One of the fun things about the project has been that people tend to have a strong reaction to my claim that most Americans don’t live in real communities anymore. Typically they either agree knowingly or strongly deny it, and I’ve been fortunate to have many wonderful conversations as a result. But for argument’s sake, let’s just accept the premise for a moment. Because if we do, it can offer some very interesting insights into the nature of the Occupy movement that is currently sweeping across America and indeed much of the world.

One of the critiques that has been made of the Occupy movement, sometimes genuinely and thoughtfully but sometimes with mocking enmity, is that it still hasn’t put forth a clear set of demands. It’s the notion that this movement doesn’t have a strong leadership and/or is unfocused, and because of that it stands more as a generalized complaint than a productive program. That while it might be cathartic and sympathetic amid the current economic crisis, the Occupy movement doesn’t have a plan of attack for actually changing anything.

While I disagree with that accusation for the most part, there is an element of truth in it. However, to the extent that it holds water, the issue isn’t that the people involved don’t know what they want to do. Rather, many of them know exactly what they want. But they are nevertheless going through the careful steps of trying to assemble democratic communities before issuing any specific demands. And as we’re constantly being reminded these days, democracy is messy and inefficient, which is one of the many reasons why the founders created a republic instead.

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Worst. Song. Ever.

by Akim Reinhardt

Pizza slice I was eating a slice at one of my neighborhood pizzerias the other day. Well actually it was two slices and a drink: either a plastic bottle of corn syrup, or a large styrofoam cup with ice and corn syrup, your choice. That’s their lunch special for five and change. I went with the plastic bottle of corn syrup.

So anyway, there I was, having at it, and all the while the 1970s station on their satellite radio was being piped in as usual. For the most part, it’s a pleasant enough way to pass the fifteen minutes or so that it takes for me to get my food, plop into a hard booth, and then wolf it down. Mostly what wafts down from the overhead speakers are harmless tunes you’ve heard a thousand times before, hits from that fabled decade when viable music could be found on both AM and FM radio stations.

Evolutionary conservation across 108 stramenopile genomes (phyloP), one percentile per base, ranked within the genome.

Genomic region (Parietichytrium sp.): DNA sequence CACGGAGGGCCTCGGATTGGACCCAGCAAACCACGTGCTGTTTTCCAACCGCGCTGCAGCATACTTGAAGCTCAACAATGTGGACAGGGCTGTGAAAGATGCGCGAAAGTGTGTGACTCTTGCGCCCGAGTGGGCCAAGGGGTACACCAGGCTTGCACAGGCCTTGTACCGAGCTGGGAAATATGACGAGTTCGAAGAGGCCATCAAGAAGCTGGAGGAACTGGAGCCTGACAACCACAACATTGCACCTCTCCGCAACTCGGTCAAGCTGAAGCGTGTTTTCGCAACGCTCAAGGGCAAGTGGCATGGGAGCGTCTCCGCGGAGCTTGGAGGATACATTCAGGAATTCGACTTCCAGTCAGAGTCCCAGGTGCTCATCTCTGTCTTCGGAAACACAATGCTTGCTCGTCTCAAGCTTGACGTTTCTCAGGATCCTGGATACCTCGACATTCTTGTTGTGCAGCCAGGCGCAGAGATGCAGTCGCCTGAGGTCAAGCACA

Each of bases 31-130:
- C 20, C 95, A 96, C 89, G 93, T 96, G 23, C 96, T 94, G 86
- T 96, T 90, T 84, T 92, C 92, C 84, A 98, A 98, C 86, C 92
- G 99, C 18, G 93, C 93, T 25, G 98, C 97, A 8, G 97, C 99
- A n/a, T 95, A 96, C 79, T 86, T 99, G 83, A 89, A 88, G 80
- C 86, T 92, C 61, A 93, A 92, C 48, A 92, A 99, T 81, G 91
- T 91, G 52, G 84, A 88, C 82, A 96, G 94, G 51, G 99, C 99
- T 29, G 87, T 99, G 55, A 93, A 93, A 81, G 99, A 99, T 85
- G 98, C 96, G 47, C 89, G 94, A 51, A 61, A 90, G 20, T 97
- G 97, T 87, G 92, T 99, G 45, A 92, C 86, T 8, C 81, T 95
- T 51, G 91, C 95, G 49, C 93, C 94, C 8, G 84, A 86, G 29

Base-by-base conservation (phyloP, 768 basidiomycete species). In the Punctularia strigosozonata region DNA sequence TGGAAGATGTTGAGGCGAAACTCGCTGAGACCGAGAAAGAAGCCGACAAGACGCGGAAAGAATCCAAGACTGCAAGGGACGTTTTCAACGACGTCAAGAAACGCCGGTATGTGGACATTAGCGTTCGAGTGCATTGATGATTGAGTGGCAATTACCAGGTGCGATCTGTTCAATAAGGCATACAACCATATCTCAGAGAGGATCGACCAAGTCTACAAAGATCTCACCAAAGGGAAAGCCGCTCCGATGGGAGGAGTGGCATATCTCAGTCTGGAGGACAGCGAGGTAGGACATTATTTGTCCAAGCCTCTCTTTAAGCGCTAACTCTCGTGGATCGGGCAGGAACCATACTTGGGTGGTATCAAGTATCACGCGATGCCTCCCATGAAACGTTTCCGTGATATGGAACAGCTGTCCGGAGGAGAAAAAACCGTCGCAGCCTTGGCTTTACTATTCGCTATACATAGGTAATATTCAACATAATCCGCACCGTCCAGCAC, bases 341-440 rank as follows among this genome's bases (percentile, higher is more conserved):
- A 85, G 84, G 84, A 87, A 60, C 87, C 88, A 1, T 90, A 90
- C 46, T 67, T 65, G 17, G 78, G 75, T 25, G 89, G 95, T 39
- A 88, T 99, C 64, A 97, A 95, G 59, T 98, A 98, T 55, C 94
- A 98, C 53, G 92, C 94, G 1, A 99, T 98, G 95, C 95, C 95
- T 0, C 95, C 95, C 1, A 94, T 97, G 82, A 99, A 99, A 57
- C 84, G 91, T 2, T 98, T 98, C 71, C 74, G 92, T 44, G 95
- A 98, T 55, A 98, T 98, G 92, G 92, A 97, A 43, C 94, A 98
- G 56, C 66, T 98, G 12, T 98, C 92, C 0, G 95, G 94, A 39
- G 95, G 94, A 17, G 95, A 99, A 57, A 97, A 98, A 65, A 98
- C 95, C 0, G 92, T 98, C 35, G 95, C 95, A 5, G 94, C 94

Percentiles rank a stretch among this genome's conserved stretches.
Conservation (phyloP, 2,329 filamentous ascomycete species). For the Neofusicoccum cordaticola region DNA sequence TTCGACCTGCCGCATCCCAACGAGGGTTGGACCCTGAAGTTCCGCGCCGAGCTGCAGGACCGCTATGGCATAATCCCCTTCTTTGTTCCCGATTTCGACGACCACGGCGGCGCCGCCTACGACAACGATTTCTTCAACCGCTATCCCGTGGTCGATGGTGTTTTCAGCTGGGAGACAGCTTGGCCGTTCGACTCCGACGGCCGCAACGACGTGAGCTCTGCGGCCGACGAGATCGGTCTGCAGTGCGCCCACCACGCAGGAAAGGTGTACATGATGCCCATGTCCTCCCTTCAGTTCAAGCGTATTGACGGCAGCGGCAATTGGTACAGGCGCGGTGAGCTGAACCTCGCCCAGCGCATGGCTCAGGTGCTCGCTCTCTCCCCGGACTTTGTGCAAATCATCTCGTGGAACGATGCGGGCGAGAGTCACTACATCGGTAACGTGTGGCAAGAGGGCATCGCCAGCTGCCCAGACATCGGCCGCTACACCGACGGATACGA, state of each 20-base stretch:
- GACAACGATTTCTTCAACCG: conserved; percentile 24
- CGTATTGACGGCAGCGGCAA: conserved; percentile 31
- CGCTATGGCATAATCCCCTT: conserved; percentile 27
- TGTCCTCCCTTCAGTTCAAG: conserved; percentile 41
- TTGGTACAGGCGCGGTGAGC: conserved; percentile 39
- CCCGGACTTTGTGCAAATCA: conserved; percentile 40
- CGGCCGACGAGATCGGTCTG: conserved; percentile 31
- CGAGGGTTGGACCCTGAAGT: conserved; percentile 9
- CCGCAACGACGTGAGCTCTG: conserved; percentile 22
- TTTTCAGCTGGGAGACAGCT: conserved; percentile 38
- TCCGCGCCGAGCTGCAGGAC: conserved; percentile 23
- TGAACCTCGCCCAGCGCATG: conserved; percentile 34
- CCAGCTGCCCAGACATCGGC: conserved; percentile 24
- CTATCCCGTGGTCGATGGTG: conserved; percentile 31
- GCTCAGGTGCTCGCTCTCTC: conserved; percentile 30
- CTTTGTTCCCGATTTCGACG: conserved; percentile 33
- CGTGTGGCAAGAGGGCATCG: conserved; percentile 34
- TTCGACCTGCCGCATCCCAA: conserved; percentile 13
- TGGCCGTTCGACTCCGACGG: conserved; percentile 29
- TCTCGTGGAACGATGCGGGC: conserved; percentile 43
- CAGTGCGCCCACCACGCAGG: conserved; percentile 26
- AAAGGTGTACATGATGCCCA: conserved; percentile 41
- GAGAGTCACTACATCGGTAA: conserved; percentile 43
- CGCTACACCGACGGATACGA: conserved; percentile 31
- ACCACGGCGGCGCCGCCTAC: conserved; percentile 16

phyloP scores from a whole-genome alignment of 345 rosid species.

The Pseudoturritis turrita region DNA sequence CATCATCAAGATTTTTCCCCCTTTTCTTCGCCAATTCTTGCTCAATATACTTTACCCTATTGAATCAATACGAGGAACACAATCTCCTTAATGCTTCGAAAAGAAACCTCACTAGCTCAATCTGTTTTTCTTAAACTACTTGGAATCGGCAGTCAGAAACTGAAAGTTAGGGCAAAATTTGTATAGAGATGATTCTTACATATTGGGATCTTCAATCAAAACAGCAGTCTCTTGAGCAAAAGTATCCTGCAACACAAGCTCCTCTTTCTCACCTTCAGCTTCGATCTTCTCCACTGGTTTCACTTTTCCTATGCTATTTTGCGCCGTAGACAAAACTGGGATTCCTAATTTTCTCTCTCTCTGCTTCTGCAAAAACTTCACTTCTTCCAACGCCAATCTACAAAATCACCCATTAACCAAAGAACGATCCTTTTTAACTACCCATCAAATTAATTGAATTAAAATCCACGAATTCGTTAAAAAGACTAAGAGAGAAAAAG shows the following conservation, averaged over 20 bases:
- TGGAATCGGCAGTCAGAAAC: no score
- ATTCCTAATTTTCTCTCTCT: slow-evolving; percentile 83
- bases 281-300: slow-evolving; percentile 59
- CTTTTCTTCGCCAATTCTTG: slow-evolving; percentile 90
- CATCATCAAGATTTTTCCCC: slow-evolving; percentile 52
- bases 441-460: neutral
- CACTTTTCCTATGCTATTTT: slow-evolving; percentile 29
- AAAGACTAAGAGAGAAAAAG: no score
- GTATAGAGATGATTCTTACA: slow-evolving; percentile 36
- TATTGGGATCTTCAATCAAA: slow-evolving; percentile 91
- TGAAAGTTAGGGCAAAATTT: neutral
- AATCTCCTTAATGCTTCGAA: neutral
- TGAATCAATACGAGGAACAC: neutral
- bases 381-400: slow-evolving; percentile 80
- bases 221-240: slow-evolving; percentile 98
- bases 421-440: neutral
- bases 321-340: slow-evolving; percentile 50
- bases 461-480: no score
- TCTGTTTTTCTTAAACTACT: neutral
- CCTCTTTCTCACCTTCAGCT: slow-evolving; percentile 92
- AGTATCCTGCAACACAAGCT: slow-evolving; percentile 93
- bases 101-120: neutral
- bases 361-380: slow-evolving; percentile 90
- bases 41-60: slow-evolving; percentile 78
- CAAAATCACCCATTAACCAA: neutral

For someone like me, born in 1967 and raised on radio, it’s almost impossible to find a song that I haven’t heard before on a station like this. The whole thing is a predictable corporate endeavor that minimizes risk and targets demographically derived profits by tightly cleaving to an established catalog with which I am intimately familiar. It’s the usual fare of black music (Disco, R&B, Funk) and white music (Rock and Pop) from the era: Billboard hits that were once ubiquitous and now run the gamut from standards to novelties. At best, every now and then they might surprise you with a tune you haven’t heard in a while, unearthing a pleasant memory and triggering the release of some wistful endorphins in your brain.

But not last Friday.

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The Three Categories of Television Food Show

by Akim Reinhardt

TheCookingChannel Over the last twenty years or so, there has been a proliferation of food shows on television, both here in the U.S. and abroad. In America, The Food Network has been dedicated to that format sincethe 1990s, and a host of other channels also dabble in the genre.

It’s not going out on any kind of limb to say that these shows tend to be somewhat reductionist in their approach to food. Therefor, I feel perfectly justified in being a little reductionist in my approach towards these shows; turnaround’s fair play, after all. And in that vein, it seems to me that all of these many shows can be divided among three basic categories that I’ve come up with to describe them.

Exotica– You’ve never heard of many of the ingredients. If you have, you probably can’t afford most of them, and lord knows where you might even find them. Only the finest kitchen tools and implements are used to prepare dishes with skill and panache, and the result is mouth watering perfection. Viewers are invited to live vicariously through the food. Yes, you want to eat it. You also want to write poetry about it. Something inside says you must paint it. You want to make love to it.

Exotica Some people are wont to refer to this type of programming as Food Porn. I think the term’s a bad fit. Food Romance Novel might be a more accurate, albeit clumsier moniker. With an emphasis on eroticizing foreign food by casting it as an idealized version of The Other, or perfecting domestic food to a generally unattainable degree, the Exotica approach is more about romanticizing with supple caresses, whereas real pornography is about mindlessly cramming random, oversized monstrosities into various orifices. And that’s actually a pretty apt description for our next category.